Helping the Disabled Achieve Rewarding Lives

Helping the Disabled Achieve Rewarding Lives

By Ralph Cohen, special contributor
reading braille

There is nothing like some setbacks to give you a new perspective on life. For Marty '92 and Jill '96 Stedem, it was a pair of setbacks: the loss of their dream to build their own farm soon after they were married in the mid-1980s, and the birth of their severely handicapped daughter, Ashley, around the same time.

A couple that was newly married, broke and with more responsibilities than they had ever bargained for might have resigned themselves to failure. But the Stedems saw it as a life lesson.

“After Ashley came along, we realized more than ever the importance of a college education and that we’d have to provide more for her as she continued to get older and needed more than an average person,” Jill Stedem says. “So we chose to go back to school to get our degrees.”

It wasn’t easy. First Marty studied full-time, attending evening classes while he worked 50-60 hours per week at a farm equipment dealership. After he had earned a bachelor's degree in business administration after four years, Jill too went back to Columbia College. She also continued to work full-time, for a non-profit organization, while she pursued her degree.

Their hard work paid off. Marty embarked on a successful sales and marketing career, and Jill, who also earned her bachelor's degree in business administration in four years, now works for the City of Columbia.

The Stedem family
However, they are even prouder of Ashley’s accomplishments. Their daughter was born with cerebral palsy and utilizes an electric wheelchair. She has limited use of her right hand and legs, and has severe learning disabilities. But at 22, she is living independently at a special assisted housing facility in Columbia, Mo. Her salary – from a community services workshop for local businesses – along with state and federal financial aid, enables her to earn her keep.

The Stedems’ experience with Ashley opened their eyes to the needs of students with disabilities.

“We received a lot of help in the form of financial grants and assistance when we were going to school,” Marty notes. “And we wanted to provide payback.”

Working with Missy Montgomery, major gifts officer at Columbia College, the Stedems recently contributed $10,000 to endow a financial grant for physically challenged students. They hope that in coming years other patrons will add to their original endowment.

“We learned of one young lady going to school who was one of Columbia College’s first blind students,” Jill said (Dacia Luck '08). “And hearing what she went through and the assistance that she needed, we knew that setting up this kind of scholarship would help with non-traditional expenses – expenses such as audio books, or someone to go to class with them and take notes.”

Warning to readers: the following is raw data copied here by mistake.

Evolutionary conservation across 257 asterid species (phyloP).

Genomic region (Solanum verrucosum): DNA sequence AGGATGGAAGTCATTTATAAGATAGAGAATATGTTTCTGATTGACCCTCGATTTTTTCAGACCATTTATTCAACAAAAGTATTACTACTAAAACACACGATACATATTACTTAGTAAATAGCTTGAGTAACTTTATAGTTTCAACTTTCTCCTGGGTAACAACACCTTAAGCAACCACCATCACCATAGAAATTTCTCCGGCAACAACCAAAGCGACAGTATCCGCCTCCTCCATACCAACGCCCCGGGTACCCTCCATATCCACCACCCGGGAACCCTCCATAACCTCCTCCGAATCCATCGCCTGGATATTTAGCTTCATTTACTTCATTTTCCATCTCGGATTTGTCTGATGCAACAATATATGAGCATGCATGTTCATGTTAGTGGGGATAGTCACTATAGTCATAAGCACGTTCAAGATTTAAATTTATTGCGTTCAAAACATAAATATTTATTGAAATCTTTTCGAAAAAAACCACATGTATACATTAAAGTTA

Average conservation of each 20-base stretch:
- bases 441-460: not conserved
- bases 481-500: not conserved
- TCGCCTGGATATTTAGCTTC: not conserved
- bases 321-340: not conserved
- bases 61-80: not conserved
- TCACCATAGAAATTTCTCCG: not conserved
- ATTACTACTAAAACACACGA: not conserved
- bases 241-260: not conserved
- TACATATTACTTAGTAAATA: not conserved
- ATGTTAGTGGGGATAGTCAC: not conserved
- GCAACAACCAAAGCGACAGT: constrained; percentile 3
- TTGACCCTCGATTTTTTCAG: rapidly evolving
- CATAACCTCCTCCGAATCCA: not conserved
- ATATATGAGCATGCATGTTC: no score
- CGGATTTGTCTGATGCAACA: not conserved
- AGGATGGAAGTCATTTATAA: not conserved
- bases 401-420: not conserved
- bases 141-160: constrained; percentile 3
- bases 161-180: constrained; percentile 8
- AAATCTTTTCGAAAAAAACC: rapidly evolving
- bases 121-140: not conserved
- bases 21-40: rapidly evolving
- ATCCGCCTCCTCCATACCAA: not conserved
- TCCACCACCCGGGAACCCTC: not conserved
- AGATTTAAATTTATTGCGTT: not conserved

“I'm thrilled to be an inspiration for this scholarship,” Luck said. “I feel that everyone, whatever their physical status, should be able to go and get the same fine education I got at Columbia College.”

Currently, the Stedem Family Endowment awards a $500 grant every year, the first of which was awarded last spring. The recipient is Joe Brown, a student with cerebral palsy pursuing an associate degree, who uses a wheelchair and is assisted by a guide dog. Brown is determined to rise above his disability to become a photographer.

The Stedems are still a little modest about the use of their name in the title of the endowment– “We don’t want the recognition” – but are not shy about advancing the rights of the handicapped.

“People with disabilities have to advocate for themselves,” Marty observes. “They need to get out in society and find people who can assist them.” Marty also realizes that assistance and schooling needs to be focused on giving disabled people the access to community and business leaders that can help them excel.

He adds that it is “disappointing” how few businesses employ the physically challenged.

“They are missing out on some wonderful resources. People with disabilities have special strengths based on what they’ve had to overcome.” This should be viewed as a positive in the world.

If anyone doubts it, look at Ashley’s accomplishments, as well as those of the students qualified to benefit from the Stedem endowment.

To learn more or to contribute to the Stedem Family Endowment, contact Missy Montgomery, major gifts officer, at (573) 875-7576 or